28     An application for the passing of accounts also does not fit within the second part of the statutory definition of claim. Where the definition speaks of an act or omission, it must surely refer to an action taken or not taken by a third party that has the effect of causing loss, injury, or damage. It would be a strange result if a limitation period could not be triggered until the party asserting the claim took an action or omitted to do something.

29     The result, in my view, is that a passing of accounts under the SDA is not subject to the two-year general limitation period found in the Limitations Act, 2002.. The common law in that regard was not changed with the enactment of that legislation. Consequently, the only defences available are the equitable defences of laches and acquiescence, neither of which were asserted in the present case.

We suspect that Justice Ray, the judge hearing the initial application, like many of us, was surprised by the Court of Appeal’s conclusion. It’s hard to shake what the Court of Appeal called the “first blush” view that an attorney for property seeking compensation constitutes a claim. When the grantor of a power of attorney or his/her representative challenges an Attorney’s request for compensation there is a compelling logic to the argument that the attorney for property has suffered a loss or damage that occurred as a result of an act by the representative of the incapable person. The nuanced understanding of the SDA and the Act as set out in the Court of Appeal decision should inspire litigators to look at the law with fresh eyes and ask what else does not constitute a claim under the Act.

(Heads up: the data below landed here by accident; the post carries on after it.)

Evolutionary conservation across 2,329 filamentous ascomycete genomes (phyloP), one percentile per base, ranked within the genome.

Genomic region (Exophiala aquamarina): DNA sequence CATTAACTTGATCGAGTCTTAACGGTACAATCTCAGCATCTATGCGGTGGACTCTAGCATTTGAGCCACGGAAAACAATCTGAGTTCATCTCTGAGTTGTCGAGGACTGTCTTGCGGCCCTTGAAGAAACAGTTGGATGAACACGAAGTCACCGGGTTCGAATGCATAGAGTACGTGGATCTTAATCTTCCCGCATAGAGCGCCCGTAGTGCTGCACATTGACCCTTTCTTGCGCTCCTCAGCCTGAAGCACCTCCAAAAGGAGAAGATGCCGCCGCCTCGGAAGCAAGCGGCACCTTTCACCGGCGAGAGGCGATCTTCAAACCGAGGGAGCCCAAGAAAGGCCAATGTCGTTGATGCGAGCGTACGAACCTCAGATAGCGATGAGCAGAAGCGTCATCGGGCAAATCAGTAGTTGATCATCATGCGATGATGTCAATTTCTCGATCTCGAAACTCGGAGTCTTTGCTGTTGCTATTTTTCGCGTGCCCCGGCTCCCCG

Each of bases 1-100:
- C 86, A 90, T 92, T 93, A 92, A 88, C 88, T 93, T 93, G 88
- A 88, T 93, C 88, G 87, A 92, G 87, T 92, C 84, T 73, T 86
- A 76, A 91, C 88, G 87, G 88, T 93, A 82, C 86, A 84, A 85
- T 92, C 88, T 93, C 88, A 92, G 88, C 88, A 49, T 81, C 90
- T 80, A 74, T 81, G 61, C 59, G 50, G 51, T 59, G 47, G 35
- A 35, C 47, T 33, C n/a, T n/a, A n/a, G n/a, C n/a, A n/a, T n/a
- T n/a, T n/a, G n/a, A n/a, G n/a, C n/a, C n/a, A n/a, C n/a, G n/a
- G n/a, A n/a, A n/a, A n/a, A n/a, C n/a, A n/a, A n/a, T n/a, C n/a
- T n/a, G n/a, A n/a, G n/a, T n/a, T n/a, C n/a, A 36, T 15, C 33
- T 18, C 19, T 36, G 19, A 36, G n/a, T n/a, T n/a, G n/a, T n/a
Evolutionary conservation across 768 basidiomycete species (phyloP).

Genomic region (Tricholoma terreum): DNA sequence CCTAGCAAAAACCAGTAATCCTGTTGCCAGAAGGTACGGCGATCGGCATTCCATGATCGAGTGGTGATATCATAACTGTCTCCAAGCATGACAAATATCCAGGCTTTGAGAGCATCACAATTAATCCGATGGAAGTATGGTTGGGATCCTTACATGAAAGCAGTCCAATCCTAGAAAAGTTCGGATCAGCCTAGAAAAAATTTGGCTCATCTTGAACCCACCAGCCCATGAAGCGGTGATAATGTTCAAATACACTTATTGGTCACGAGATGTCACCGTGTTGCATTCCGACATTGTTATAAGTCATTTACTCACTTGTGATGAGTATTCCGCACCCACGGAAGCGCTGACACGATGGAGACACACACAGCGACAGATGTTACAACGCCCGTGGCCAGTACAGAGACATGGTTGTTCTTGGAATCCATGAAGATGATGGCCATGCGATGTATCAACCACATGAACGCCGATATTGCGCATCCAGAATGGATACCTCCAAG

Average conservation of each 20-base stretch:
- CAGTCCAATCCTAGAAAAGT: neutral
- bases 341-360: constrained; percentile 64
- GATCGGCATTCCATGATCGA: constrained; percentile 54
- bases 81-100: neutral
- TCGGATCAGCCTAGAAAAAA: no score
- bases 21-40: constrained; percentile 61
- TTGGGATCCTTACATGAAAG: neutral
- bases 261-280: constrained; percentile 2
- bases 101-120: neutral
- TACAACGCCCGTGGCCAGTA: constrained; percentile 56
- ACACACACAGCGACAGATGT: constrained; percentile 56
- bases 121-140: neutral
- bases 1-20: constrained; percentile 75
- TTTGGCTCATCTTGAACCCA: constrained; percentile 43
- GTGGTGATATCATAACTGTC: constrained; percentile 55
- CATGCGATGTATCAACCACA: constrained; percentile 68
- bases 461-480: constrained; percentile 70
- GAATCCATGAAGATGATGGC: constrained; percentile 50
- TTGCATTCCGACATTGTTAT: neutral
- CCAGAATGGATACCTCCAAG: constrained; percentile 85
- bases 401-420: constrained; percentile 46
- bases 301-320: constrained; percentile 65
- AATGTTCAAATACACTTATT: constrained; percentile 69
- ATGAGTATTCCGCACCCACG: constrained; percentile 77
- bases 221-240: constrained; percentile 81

Based on the Court of Appeal’s decision, we have revised the “Limitation Period Cheat Sheet”. For those interested in this topic, you can access that blog at https://www.wagnersidlofsky.com/limitation-period-cheat-sheet.

Footnotes
  1.   2016 ONCA 971, 2016 CarswellOnt 20023, (2016) O.J. No. 6636, 23 E.T.R. (4th) 1 (Hunt). The original hearing was reported at Armitage v. Salvation Army 2016 CarswellOnt 4582, 2016 ONSC 2043, 265 A.C.W.S. (3d) 270

    An excellent analysis of this case by Angela Casey and Angelique Moss can be found in chapter 7 of Melanie Yach’s text, “Key Developments in Estates and Trusts law at page 99.
     

  2.   See Estates, Trusts & pensions Journal Volume 25 page 5 for the following summary:
    StatuteSection(s)Limitation
    Estates Actss 44(2), 45(2 and 47Summary Claims against

    Estates – 30 days after

    Notice of Contestation

    of Claim

    Estates Administration Acts. 17(5)Court-directed distribution

    of estate – within

    3 years

    Family Law Acts. 7(3)Equalization Claim – 6

    months after the first

    spouse’s death

    Succession Law Reform Acts. 61Claim for Support of

    Dependants – 6 months

    from the grant of a

    Certificate of

    Appointment

    Trustee Acts. 38(3)Personal claims by or

    against estates – 2 years

    from the ¿date of ¡death


     

  3.   See s. 4 of the Act.
     
  4.   See s. 15 of the Act.
     
  5.   There was other objections as well, but the focus of this blog is on the Limitation Period argument alone.
     
  6.   See Paragraph 9 of Hunt.
     
  7.   See s. 40(1) of the SDA which states, “A guardian of property or attorney under a continuing power of attorney may take annual compensation from the property in accordance with the prescribed fee scale.”
     

Charles Wagner and Gregory Sidlofsky

The authors of this blog is Charles Wagner and Gregory Sidlofsky. Charles is a Certified Specialist in Estates and Trusts and partner at Wagner Sidlofsky LLP. Gregory is a Certified Specialist in Litigation by The Law Society of Upper Canada and partner at Wagner Sidlofsky LLP.

This Toronto office is a boutique litigation law firm whose practice is focused on estate and commercial litigation.

This blog is not intended to serve as a comprehensive treatment of the topic. It is not meant to be legal advice. Every case turns on its specific facts and it would be a mistake for the reader of this blog to conclude how it might impact on the reader’s case. Nothing replaces retaining a qualified, competent lawyer, well versed in this niche area of practice and getting some good legal advice.